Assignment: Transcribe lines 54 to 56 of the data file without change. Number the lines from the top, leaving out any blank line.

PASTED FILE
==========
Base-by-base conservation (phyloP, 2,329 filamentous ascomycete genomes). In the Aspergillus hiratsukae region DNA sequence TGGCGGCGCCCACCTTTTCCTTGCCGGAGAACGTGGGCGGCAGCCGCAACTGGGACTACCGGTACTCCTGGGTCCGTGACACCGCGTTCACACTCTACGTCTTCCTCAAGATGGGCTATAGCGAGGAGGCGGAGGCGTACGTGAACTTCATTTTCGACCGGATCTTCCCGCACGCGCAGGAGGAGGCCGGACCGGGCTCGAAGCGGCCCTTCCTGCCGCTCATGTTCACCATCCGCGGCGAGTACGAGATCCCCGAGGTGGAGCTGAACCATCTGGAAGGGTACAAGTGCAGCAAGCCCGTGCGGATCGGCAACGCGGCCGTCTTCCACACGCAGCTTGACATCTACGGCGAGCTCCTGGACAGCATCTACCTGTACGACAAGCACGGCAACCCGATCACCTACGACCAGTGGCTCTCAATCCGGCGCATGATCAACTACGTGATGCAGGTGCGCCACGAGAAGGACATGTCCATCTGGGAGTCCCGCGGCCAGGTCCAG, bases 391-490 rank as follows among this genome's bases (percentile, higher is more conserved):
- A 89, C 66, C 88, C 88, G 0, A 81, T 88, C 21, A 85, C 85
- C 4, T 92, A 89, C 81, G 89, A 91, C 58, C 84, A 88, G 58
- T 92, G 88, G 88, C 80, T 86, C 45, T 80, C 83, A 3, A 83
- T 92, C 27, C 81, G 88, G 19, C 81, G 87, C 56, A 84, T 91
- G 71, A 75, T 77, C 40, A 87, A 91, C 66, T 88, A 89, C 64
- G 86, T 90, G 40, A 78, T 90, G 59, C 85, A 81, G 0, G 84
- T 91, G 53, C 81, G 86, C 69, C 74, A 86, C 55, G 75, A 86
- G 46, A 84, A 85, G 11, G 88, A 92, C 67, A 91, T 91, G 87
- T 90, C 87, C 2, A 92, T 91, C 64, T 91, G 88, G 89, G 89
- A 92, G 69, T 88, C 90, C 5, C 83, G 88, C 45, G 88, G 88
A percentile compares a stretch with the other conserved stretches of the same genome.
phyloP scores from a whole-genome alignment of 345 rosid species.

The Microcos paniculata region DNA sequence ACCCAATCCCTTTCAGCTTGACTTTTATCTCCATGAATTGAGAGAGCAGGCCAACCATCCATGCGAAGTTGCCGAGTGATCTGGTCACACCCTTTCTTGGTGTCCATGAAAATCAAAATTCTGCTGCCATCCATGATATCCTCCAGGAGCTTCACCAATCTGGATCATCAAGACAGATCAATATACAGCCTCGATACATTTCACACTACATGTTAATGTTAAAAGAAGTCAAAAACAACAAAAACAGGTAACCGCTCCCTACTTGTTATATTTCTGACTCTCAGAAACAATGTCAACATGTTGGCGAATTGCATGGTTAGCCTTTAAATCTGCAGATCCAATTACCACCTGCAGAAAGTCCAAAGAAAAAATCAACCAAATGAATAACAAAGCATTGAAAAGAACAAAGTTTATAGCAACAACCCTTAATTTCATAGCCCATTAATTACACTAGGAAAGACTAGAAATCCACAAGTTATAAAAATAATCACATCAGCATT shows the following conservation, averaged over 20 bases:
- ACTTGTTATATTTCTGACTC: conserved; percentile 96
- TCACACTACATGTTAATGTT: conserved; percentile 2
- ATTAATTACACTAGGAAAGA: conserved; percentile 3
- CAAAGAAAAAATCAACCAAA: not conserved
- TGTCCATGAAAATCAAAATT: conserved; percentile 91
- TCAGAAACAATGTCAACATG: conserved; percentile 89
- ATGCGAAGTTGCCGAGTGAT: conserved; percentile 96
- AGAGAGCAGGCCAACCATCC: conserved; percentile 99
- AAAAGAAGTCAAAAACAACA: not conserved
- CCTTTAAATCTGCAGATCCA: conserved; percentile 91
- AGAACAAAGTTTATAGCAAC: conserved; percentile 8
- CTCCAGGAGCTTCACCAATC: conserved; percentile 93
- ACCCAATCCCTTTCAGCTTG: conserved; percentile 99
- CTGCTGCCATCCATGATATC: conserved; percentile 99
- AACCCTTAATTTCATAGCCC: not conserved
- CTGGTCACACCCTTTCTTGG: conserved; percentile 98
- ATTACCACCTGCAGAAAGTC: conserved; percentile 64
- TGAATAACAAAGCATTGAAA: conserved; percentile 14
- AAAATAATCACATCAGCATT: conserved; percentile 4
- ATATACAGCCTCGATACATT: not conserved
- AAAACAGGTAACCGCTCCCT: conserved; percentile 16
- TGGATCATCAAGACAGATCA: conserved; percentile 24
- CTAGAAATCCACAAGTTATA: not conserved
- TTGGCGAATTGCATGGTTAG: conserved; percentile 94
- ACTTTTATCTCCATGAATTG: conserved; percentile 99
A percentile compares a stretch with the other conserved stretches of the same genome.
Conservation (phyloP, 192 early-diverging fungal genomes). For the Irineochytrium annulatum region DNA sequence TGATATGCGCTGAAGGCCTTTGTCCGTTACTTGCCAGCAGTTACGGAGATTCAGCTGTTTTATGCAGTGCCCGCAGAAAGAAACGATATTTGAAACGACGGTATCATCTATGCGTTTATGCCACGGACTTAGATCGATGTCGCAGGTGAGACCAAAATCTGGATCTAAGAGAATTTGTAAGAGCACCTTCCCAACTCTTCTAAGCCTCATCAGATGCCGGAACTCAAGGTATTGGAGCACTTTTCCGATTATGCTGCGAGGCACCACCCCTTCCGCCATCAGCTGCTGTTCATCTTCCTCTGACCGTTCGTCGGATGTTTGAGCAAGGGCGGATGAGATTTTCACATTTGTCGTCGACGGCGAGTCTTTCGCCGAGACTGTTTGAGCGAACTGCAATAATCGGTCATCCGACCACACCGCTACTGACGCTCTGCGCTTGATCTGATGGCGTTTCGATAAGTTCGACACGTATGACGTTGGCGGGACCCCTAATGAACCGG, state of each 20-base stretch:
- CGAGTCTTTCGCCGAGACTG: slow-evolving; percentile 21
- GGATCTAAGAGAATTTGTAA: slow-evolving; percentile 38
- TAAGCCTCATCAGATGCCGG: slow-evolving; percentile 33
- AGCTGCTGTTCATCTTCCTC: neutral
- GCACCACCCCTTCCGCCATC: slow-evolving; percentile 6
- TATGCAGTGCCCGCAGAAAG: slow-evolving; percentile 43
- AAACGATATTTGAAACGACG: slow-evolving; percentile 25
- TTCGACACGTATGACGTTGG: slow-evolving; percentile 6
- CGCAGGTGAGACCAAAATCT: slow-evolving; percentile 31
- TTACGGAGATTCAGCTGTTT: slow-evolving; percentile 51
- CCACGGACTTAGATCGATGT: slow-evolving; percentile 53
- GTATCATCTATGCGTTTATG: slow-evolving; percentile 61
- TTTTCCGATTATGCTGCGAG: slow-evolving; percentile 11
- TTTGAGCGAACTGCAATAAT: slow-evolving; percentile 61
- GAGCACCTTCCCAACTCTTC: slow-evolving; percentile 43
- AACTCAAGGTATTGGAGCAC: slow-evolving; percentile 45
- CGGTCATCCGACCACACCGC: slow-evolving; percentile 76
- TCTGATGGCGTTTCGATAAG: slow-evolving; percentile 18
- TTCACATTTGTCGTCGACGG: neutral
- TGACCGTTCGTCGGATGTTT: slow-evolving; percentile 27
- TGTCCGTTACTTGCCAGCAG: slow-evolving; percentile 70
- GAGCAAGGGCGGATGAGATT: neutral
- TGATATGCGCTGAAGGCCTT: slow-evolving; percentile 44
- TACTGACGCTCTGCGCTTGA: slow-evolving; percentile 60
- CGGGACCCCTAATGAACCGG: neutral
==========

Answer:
- TTTTCCGATTATGCTGCGAG: slow-evolving; percentile 11
- TTTGAGCGAACTGCAATAAT: slow-evolving; percentile 61
- GAGCACCTTCCCAACTCTTC: slow-evolving; percentile 43